By Tim Henry
The State of California has suggested a 250% increase in vessel registration fees in its 2021-22 budget. This would represent an increase in fees from $20 every other year to $70, and would take effect on July 1. The fee hike is currently under debate in Sacramento, and a state boating advocacy group is asking that lawmakers take a more incremental approach to raising fees, which haven’t seen an increase since 2005.
The proposed fee hike is meant to bolster the Harbors and Watercraft Revolving Fund, or HWRF, which supports several programs and services “that benefit boaters including infrastructure such as launch ramps, education, aquatic centers, local boating law enforcement, the boater certification card, and invasive species prevention and control,” according to the Recreational Boaters of California, or RBOC, a nonprofit advocating for boating interests.
The HWRF is not part of California’s general fund, so it has to raise money via registration fees, as well as boat fuel tax dollars and federal monies. The fund is looking at a $52 million annual deficit, according to The Log, which added that the proposed 250% hike would increase vessel registration revenues by $22 million annually.
“If you need to increase fees, let’s do something reasonable,” said Winston Bumpus, the RBOC president. “We’re trying to put the brakes on.”
Going down a bureaucratic rabbit hole for a moment (and adding more abbreviations), the HWRF is administered by the California Department of Boating and Waterways, or DBW, which was absorbed by the California Department of Parks and Recreation in the recent past. It seems clear that the parks department has dipped into the HWRD for non-boating-related expenses.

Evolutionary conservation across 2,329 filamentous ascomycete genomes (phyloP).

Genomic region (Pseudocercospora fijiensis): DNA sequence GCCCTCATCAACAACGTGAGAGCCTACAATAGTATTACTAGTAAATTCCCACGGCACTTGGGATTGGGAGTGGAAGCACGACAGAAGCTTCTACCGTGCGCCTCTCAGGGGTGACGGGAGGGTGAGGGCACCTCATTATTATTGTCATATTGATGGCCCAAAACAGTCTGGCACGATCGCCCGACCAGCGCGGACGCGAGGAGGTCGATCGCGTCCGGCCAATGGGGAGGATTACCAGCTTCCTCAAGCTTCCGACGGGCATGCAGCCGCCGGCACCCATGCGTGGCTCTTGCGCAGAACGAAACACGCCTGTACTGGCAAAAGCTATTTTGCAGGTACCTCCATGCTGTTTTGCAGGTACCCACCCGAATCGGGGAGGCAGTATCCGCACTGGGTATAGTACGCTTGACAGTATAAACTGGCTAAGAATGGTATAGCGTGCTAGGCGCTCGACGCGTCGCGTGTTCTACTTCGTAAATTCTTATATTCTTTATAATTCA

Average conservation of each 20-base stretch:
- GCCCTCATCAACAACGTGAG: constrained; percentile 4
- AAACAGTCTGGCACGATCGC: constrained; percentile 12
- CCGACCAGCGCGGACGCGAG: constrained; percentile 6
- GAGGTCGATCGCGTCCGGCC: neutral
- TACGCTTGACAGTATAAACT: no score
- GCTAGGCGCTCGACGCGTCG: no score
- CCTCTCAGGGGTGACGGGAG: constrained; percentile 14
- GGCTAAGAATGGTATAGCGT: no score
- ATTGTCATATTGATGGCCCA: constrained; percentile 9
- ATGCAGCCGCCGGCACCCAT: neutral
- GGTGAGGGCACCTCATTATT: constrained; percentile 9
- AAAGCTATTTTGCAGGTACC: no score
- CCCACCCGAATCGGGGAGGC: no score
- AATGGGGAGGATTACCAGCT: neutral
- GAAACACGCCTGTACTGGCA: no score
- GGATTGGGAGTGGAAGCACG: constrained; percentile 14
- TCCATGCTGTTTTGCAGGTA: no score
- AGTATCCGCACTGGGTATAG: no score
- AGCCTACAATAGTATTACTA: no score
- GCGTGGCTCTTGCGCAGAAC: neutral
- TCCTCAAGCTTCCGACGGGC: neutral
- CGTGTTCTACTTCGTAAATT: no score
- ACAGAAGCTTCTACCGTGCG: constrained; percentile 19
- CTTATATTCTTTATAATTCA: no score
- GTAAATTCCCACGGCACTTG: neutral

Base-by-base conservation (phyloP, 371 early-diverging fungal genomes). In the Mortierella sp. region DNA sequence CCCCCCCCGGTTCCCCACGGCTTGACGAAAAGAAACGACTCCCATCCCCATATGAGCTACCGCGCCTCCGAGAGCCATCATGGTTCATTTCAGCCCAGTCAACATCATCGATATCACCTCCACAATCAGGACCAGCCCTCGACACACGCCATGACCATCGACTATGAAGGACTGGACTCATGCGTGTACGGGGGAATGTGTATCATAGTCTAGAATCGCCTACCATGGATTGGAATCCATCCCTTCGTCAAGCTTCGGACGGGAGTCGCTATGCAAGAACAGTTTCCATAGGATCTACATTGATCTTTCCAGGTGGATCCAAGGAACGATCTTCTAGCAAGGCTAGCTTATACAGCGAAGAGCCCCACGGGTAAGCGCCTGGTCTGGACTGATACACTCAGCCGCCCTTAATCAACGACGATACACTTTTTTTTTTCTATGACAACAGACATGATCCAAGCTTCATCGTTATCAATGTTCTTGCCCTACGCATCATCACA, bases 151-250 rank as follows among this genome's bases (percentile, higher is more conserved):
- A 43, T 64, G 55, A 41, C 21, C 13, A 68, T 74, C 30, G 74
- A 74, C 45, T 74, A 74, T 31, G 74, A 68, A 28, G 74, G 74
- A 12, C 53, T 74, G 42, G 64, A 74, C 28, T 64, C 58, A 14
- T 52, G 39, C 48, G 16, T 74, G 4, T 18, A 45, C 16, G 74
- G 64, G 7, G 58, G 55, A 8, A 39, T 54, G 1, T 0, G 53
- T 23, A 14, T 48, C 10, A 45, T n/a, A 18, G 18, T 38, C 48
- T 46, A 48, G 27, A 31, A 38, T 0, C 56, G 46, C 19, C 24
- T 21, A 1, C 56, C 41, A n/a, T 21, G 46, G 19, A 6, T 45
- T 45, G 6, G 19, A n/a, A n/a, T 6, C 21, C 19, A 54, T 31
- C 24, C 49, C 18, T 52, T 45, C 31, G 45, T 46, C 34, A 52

The Log quoted an email they’d received from DBW staff: “The [HWRF] has faced increasing cost pressures — such as climate-driven expansion of the Aquatic Invasive Plant Control Program (AIPCP), new fund commitments for the Public Beach Restoration Fund, and increasing employee compensation costs — without additional revenue sources.” The Log went on to quote a DBW official who said, “We will not have sufficient resources to continue at current service levels.”
Bumpus said that “boaters pay $107 million in fuel tax, but only $15 million goes back into DBW. They’ll get an extra $20 million out of boaters, particularly during a time when boating is on the increase,” he added, referring to the pandemic boating boom, where manufacturing, sales — and presumably registration coffers — are burgeoning. Bumpus also said that in addition to the fuel tax, boaters pay a significant amount of sales tax.
The RBOC is encouraging boaters to “Make their Voice Heard.”
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